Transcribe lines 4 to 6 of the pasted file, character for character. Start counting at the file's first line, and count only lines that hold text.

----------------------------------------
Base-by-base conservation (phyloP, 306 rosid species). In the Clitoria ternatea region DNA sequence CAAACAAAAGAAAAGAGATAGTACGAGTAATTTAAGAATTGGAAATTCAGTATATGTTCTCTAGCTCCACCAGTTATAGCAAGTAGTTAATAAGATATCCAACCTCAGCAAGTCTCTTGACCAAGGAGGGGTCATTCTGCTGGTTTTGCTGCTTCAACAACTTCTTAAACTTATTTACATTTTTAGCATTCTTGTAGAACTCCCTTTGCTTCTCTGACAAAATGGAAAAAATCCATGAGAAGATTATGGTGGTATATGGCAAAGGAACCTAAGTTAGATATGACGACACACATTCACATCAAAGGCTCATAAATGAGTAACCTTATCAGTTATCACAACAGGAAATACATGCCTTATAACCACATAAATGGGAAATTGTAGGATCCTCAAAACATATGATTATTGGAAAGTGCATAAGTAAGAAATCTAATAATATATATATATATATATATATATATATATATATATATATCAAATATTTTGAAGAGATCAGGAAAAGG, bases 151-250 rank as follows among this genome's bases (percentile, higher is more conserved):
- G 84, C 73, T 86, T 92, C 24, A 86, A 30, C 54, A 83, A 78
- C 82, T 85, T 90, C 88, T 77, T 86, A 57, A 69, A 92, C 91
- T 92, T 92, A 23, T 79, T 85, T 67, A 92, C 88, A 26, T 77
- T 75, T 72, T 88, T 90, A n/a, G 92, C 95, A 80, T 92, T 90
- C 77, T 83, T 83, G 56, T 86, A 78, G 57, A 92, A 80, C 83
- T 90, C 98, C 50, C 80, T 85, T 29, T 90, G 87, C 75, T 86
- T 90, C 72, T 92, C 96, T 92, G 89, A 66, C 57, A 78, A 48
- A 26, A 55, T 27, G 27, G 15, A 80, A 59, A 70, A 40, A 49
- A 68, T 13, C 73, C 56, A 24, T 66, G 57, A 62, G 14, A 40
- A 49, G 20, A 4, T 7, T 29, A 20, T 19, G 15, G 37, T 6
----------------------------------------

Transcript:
- T 92, T 92, A 23, T 79, T 85, T 67, A 92, C 88, A 26, T 77
- T 75, T 72, T 88, T 90, A n/a, G 92, C 95, A 80, T 92, T 90
- C 77, T 83, T 83, G 56, T 86, A 78, G 57, A 92, A 80, C 83